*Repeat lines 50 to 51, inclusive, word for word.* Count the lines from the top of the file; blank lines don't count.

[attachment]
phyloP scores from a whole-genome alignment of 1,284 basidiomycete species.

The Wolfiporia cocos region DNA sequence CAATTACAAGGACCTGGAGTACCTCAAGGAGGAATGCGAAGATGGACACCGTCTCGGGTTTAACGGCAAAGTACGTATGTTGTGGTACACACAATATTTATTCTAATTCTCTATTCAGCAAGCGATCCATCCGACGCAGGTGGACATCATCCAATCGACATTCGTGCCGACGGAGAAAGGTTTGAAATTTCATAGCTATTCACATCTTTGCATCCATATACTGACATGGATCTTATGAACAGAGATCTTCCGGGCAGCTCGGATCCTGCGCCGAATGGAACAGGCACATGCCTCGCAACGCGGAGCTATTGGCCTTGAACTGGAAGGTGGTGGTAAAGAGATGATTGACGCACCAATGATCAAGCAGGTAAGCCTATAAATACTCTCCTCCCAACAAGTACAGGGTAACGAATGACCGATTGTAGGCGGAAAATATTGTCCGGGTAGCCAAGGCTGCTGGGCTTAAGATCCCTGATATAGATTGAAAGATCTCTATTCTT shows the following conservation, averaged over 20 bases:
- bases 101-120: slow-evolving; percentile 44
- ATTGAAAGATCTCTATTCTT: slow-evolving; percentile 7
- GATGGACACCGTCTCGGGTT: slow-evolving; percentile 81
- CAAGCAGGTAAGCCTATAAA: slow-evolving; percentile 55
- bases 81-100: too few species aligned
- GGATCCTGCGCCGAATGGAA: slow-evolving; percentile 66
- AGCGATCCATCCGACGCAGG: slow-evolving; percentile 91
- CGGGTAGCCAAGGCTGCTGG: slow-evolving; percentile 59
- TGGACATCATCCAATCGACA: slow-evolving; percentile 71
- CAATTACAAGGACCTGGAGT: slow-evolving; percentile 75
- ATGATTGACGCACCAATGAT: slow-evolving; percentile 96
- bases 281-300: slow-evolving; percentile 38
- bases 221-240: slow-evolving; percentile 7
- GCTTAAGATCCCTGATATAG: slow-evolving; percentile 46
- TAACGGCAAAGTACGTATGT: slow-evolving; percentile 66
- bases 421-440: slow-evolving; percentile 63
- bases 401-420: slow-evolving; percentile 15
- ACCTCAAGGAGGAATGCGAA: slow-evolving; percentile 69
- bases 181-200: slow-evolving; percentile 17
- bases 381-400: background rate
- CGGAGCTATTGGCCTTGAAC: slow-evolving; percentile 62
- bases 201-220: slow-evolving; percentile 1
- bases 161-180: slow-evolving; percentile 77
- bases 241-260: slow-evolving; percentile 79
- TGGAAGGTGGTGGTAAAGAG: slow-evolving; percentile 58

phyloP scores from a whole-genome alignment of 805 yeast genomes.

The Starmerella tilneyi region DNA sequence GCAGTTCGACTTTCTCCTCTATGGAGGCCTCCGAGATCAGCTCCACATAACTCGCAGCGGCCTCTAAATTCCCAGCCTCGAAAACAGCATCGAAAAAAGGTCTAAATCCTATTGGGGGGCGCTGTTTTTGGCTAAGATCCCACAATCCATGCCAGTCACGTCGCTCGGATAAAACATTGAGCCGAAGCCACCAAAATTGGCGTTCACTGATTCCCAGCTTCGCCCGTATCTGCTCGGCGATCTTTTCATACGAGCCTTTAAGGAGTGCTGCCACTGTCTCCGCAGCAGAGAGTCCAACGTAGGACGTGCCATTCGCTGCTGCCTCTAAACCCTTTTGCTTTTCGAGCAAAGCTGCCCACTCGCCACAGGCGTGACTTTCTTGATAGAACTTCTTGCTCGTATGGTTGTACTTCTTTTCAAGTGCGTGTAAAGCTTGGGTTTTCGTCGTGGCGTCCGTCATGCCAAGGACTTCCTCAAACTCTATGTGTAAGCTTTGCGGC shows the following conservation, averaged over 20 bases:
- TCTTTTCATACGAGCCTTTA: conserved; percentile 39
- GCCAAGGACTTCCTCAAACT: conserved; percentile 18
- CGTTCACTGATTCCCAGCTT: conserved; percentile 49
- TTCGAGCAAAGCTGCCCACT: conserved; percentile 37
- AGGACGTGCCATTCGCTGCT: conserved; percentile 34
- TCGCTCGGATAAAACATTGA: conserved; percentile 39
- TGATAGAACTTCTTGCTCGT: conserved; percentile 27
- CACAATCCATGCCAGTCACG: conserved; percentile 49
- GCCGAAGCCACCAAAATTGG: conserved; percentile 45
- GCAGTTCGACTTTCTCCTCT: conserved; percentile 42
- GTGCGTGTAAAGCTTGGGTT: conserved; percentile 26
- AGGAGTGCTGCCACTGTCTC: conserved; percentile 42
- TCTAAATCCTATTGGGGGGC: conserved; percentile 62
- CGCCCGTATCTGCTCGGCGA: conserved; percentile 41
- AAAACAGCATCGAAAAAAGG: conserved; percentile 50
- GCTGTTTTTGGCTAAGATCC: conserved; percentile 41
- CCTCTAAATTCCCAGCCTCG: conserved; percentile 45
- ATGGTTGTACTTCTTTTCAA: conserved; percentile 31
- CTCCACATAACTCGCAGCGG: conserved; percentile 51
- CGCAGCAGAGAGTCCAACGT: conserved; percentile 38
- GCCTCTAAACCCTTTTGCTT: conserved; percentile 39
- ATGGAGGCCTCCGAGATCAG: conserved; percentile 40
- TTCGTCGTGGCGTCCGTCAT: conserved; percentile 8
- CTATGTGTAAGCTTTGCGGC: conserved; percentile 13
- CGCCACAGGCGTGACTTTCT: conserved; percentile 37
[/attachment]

- GCCTCTAAACCCTTTTGCTT: conserved; percentile 39
- ATGGAGGCCTCCGAGATCAG: conserved; percentile 40